What is an Integrative MPortfolio?
The Integrative MPortfolio adopted by the School of Education is an integrative learning pedagogy and an accompanying set of open-source portfolio tools that were developed through several years of action research at the University of Michigan. The pilot process involved more than a dozen academic and co-curricular units on several U-M campuses. The pilot addresses the needs for both a student-centered “self-expressive” MPortfolio, and tools that can help gather and aggregate data for assessment purposes. As they create the MPortfolio students learn to:
- Develop meta-cognitive skills by learning to ask, “Who am I becoming? What and how am I learning? What are my strengths, values and capacities? How do I intend to make a difference?”
- Understand, retrieve and articulate different types of knowledge
- Identify, reflect on and synthesize learning that has occurred both within and beyond the classroom (e.g. in clinical contexts, internships and paid work)
- Develop the kinds of knowledge, skills and awareness needed for professional competence and leadership
- Connect learning with personal values, a sense of purpose and goals for the future
Students engage in analysis, reflection, feedback and dialogue in order to help them understand the different types of knowledge and insights they’ve gained from academic and other kinds of experiences. They are guided to make connections between the tacit knowledge (i.e. how to negotiate competing interests and agendas) gained from life experiences, and the explicit knowledge (i.e. formal theories and concepts) accumulated in academic courses and field learning experiences. Students then document their learning through the creation of Web pages that become part of their completed MPortfolio.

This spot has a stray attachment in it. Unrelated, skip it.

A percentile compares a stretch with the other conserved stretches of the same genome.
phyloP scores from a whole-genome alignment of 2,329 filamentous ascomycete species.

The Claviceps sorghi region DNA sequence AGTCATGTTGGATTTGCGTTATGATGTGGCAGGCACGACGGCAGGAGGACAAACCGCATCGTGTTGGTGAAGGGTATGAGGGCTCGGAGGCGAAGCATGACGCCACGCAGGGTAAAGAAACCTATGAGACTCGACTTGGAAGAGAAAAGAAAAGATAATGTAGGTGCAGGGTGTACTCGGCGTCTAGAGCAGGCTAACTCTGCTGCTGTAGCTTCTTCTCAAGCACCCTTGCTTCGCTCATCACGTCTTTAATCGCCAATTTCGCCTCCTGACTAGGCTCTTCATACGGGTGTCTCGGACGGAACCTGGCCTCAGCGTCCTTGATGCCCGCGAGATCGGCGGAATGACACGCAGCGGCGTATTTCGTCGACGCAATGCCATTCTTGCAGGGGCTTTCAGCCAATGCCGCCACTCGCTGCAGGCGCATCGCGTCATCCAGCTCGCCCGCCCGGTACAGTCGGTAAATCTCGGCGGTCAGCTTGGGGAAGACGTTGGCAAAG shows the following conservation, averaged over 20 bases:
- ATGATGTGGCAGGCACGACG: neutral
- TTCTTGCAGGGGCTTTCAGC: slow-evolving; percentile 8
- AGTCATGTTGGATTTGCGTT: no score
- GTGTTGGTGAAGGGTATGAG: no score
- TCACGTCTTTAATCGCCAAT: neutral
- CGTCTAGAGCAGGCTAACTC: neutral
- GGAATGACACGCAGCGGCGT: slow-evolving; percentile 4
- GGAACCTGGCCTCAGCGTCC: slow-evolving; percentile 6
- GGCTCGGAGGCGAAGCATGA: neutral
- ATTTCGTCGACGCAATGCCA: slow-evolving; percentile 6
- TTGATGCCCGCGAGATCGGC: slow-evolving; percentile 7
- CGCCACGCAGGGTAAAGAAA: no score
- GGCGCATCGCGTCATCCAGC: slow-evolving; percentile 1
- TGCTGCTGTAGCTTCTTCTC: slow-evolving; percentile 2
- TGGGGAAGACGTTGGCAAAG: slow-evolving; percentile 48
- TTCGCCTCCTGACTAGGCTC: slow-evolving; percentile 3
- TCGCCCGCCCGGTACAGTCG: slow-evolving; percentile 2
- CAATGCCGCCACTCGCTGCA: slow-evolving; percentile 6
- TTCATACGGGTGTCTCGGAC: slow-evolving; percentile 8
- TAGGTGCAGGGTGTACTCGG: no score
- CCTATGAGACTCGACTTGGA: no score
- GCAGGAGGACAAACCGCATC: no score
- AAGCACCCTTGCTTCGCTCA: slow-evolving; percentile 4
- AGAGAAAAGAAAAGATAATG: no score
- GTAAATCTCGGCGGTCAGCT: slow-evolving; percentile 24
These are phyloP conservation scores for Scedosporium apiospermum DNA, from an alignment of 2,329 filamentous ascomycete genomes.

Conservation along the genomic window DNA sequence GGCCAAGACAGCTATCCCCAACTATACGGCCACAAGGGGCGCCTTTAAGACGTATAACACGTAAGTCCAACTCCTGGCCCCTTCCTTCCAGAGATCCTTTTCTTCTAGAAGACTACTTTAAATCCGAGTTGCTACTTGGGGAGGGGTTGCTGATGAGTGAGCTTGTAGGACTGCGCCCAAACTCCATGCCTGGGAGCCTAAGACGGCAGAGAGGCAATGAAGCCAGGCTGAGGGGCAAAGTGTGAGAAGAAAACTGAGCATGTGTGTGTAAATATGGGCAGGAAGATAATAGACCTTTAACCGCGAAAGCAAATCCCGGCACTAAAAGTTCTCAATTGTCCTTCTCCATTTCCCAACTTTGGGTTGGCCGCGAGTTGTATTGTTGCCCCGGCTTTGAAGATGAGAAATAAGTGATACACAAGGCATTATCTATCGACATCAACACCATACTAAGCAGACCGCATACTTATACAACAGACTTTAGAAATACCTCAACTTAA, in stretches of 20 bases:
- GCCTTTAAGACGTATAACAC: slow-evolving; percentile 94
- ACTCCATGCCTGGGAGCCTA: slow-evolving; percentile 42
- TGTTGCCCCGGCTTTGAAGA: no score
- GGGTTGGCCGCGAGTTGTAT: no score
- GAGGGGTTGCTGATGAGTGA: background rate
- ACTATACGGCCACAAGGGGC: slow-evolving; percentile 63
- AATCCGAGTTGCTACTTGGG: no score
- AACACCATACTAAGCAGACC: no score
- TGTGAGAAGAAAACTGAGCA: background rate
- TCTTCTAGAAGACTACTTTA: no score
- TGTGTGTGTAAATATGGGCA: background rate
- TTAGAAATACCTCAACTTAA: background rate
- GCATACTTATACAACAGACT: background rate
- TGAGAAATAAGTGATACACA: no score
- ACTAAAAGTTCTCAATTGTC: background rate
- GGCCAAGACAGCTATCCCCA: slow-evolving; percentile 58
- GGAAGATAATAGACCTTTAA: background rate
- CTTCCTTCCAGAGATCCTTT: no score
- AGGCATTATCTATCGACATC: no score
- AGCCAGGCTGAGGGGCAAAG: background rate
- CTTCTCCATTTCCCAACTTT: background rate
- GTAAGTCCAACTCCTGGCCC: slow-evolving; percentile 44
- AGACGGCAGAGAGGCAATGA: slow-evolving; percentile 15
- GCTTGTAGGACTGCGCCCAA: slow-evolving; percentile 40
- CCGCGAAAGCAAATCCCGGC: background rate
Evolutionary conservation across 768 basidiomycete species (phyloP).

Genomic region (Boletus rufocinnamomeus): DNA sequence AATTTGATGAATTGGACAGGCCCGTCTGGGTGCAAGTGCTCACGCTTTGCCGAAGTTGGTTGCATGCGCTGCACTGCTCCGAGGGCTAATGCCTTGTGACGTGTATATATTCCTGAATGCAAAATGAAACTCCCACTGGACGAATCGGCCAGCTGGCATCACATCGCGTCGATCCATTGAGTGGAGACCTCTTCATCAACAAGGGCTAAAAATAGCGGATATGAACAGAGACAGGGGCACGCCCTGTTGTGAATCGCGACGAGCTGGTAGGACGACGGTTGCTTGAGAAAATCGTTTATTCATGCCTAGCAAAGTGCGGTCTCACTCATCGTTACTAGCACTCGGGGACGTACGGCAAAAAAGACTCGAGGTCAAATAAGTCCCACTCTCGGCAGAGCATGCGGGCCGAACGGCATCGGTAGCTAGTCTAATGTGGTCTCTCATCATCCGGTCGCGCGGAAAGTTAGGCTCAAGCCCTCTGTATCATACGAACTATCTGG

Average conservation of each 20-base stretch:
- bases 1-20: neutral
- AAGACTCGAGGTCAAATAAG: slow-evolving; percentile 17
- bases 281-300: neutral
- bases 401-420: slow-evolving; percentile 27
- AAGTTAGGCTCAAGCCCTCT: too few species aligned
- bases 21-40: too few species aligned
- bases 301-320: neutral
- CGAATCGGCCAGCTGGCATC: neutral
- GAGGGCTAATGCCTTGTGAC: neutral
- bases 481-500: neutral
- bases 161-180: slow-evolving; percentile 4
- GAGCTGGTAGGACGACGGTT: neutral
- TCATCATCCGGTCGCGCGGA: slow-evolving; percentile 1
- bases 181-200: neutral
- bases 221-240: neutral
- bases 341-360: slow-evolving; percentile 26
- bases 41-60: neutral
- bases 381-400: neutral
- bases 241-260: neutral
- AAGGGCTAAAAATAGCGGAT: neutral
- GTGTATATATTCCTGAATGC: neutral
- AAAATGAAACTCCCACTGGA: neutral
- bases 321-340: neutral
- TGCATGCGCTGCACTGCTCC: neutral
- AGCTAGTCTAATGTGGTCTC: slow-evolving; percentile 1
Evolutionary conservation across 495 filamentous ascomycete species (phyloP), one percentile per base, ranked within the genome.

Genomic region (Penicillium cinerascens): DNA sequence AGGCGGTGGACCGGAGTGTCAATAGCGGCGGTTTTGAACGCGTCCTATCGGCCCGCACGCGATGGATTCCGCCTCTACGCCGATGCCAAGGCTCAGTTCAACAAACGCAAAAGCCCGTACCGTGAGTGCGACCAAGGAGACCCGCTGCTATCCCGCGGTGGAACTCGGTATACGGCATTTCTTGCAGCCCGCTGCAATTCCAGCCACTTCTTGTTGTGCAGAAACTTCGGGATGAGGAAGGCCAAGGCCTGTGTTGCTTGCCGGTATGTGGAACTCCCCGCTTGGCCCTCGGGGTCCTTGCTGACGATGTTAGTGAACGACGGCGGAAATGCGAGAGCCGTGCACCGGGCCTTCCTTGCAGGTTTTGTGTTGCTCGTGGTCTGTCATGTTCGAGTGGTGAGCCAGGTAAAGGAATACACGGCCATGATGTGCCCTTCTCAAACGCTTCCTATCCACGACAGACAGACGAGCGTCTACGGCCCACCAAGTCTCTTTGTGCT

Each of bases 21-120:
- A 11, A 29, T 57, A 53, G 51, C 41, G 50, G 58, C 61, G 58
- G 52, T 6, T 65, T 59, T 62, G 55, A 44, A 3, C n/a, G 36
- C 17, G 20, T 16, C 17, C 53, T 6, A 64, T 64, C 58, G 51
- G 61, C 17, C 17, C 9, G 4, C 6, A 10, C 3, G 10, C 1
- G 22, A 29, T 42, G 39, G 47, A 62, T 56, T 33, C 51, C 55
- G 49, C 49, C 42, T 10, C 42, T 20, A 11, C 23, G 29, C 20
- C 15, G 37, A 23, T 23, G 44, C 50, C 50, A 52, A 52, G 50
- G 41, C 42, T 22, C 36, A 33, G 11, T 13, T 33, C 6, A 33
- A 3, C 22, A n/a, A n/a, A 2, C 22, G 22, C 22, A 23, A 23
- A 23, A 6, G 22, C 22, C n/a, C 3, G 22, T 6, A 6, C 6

The most important section of these MPortfolios is the “Work Showcase” which links to a number of “Examples of Work” pages that are organized according to knowledge/skill areas. The other pages include “Philosophy Statement,” “Welcome,” “Goals” and “Supporting Links.” The end result is an integrative MPortfolio that illustrates (primarily through text, images and supporting materials) a student’s knowledge and skills, as well as the values, goals and commitments that underlie his/her work.
The process of creating an MPortfolio is designed to help students retrieve and document different types of knowledge over time, which in turn provides the insights and content they need to create a coherent and compelling product. Engaging in the process and creating the product enhance students’ meta-cognitive capacities by fostering a deep sense of what they have learned and how they can use their knowledge.
The School of Education is adopting integrative MPortfolios for the following reasons:
- Strengthening and Supporting Integrative Learning Across the Curriculum
- The SOE hopes to use integrative MPortfolios to create an enabling environment for students to track the evolution of their learning, knowledge, skills and capacities. Students will reflect on their experiences and create knowledge artifacts that reflect the principles, methods, theories and student teaching experiences. These artifacts will integrate evidence of the strengths, skills and capacities students have gained from their learning.
- 2. Supporting Accreditation Needs
- The MPortfolio activities will be linked to state standards; groups of classes will demonstrate the standards; students will most likely reflect on specific assignments from those classes. For example, a classroom management artifact might include a video, process notes, feedback from a teacher, and the student's own reflection.
- 3. Life-Long Learning
- The MPortfolio tools will be available to SOE students after they graduate. Ongoing access is intended to support teachers in continuing to capture, reflect on and illustrate their professional development and to promote and support life-long learning.
Adapted from: Peet, M. (in press) 2009. “The Integrative Knowledge Portfolio Process: A Program Guide for Educating Reflective Practitioners and Lifelong Learners,” to be published in MedEdPortal, an on-line peer-reviewed journal of the Association of American Medical Colleges.